Searching for Paradise

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Searching for Paradise

I always liked the Steely Dan lyric “They got a name for the winners in the world I want a name when I lose. They call Alabama the crimson tide call me deacon blues.”

Most people feel like they are losers (at some level or at some time in their life) and it turns out this is a powerful identity. Most losers think winning would satisfy them, but it turns out it too can be a hollow identity. Charles Goodstein, a New York Psychiatrist (and Yankee fan) jokingly remarked, “If part of a long-time identity of being a Red Sox fan is a sense of suffering, a sense of not winning, a kind of camaraderie with other losers, you lost some of that. You have to face up to a different kind of identity, of being at least an ephemeral winner¢â‚¬¦Still so firmly anchored in this identity of loser, they may have to unconsciously subvert themselves in other aspects of life apart from their fandom¢â‚¬¦ Who knows? They may screw up on the job, they may get into unbearable arguments with their wives and kids, they may have to suffer in some other fashion. How difficult it is once you’ve lived the life of a masochist to suddenly find there is no one there to whip you any more.”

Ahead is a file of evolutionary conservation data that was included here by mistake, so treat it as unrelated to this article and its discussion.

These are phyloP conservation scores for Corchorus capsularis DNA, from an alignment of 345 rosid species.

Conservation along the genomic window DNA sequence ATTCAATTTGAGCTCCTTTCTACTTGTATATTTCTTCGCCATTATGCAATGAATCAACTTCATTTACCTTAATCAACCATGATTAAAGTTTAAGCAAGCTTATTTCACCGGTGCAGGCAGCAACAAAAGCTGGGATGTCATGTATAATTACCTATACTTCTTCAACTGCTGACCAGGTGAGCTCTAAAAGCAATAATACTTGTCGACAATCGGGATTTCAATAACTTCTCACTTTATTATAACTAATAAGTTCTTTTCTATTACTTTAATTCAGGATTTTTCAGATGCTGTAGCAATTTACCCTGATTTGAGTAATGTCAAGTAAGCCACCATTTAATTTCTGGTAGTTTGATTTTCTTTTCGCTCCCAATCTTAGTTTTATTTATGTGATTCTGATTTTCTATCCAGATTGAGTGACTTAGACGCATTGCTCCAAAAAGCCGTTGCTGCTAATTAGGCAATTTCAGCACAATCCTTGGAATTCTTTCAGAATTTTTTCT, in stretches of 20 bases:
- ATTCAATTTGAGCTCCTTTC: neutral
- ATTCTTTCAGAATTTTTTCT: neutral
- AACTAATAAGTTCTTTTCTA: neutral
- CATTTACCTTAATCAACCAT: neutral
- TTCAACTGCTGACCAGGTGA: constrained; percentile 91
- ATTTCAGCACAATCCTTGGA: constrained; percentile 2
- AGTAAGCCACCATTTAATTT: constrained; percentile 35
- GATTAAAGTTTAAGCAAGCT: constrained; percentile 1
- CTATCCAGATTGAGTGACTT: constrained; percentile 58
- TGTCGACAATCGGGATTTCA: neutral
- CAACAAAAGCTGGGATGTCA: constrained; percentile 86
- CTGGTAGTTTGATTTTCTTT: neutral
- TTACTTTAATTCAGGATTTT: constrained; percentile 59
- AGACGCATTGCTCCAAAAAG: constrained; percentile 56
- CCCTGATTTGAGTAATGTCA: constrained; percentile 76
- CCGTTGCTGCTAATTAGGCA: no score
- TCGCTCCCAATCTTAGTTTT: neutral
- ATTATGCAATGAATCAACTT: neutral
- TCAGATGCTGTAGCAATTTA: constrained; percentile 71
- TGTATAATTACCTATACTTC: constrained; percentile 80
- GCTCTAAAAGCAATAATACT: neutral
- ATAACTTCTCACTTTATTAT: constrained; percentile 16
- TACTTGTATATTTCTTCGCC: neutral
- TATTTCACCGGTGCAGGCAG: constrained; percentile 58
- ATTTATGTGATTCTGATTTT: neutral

What he said tongue in cheek is actually how some Red Sox fans are feeling as evidenced by this remark by former Red Sox second baseman Mike Andrews, “I ‘m having trouble dealing with it, (win over NY Yankees) You’re just kind of caught saying, ‘What’s next?’ I don’t want to say it’s a letdown. But it’s certainly something you let become part of your life and it’s gone now, and we need to come up with something new.”

As David Brooks pointed out in “The Paradise Spell” the American quest for something new often focuses on finding a new place. He says the search for paradise is engrained in us and explains our mobility. “Born in abundance, inspired by opportunity, nurtured in imagination, spiritualized by a sense of God’s blessing and call and realized in ordinary life day by day, this Paradise Spell is the controlling ideology of national life. Just out of reach, just beyond the next ridge, just in the farther-out suburb or with the next entrepreneurial scheme, just with the next diet plan or credit card purchase, the next true love or political hero, the next summer home or all-terrain vehicle, the next meditation technique or motivational seminar; just with the right schools, the right moral revival, the right beer and the right set of buddies; just with the next technology or after the next shopping spree — there is this spot you can get to where all tensions will melt, all time pressures will be relieved and happiness can be realized.”

I confess, my own search for something new often takes the form of dreaming about a better place. As recently as this morning I remarked to one of our daughter’s that it would be cool to sell everything and move to Montana. Sadly, I returned home to have the ¢â‚¬Ëœidyllic place dream” shattered by a most disturbing story about Pitcairn Island.